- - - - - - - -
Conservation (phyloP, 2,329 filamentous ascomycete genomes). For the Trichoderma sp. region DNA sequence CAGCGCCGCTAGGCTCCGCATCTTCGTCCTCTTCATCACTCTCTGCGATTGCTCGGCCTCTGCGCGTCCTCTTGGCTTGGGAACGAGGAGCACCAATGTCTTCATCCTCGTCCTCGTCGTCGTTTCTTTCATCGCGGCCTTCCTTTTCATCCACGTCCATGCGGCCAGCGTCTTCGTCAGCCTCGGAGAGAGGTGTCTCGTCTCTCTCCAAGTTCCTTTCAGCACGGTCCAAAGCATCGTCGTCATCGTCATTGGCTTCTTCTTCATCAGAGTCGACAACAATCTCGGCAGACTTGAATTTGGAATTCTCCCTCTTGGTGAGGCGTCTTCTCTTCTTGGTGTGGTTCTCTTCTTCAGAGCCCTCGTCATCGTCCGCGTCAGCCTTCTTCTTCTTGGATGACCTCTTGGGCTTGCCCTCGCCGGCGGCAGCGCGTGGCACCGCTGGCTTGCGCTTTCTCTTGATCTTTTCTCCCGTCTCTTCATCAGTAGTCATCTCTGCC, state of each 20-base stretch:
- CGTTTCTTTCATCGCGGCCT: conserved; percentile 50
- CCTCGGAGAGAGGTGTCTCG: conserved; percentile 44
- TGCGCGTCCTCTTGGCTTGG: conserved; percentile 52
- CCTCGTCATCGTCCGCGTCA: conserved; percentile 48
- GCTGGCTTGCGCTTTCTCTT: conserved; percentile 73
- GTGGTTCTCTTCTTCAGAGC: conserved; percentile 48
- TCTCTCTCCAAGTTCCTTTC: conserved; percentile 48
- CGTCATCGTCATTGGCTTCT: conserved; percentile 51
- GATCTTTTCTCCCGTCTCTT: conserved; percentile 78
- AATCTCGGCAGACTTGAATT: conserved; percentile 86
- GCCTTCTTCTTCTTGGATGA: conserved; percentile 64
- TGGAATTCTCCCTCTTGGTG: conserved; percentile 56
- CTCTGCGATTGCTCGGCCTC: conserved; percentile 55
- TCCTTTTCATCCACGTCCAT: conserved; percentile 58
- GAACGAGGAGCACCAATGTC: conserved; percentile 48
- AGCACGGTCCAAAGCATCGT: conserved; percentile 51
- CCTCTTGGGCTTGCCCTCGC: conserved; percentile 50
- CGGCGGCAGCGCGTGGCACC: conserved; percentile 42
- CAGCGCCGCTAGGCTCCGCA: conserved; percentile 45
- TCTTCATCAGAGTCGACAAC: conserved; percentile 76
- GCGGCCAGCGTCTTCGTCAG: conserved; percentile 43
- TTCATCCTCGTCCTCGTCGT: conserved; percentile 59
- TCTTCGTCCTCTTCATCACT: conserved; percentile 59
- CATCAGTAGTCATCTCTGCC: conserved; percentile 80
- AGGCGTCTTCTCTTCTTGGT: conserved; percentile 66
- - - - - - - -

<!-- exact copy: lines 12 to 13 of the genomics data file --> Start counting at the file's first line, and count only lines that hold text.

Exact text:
- GCCTTCTTCTTCTTGGATGA: conserved; percentile 64
- TGGAATTCTCCCTCTTGGTG: conserved; percentile 56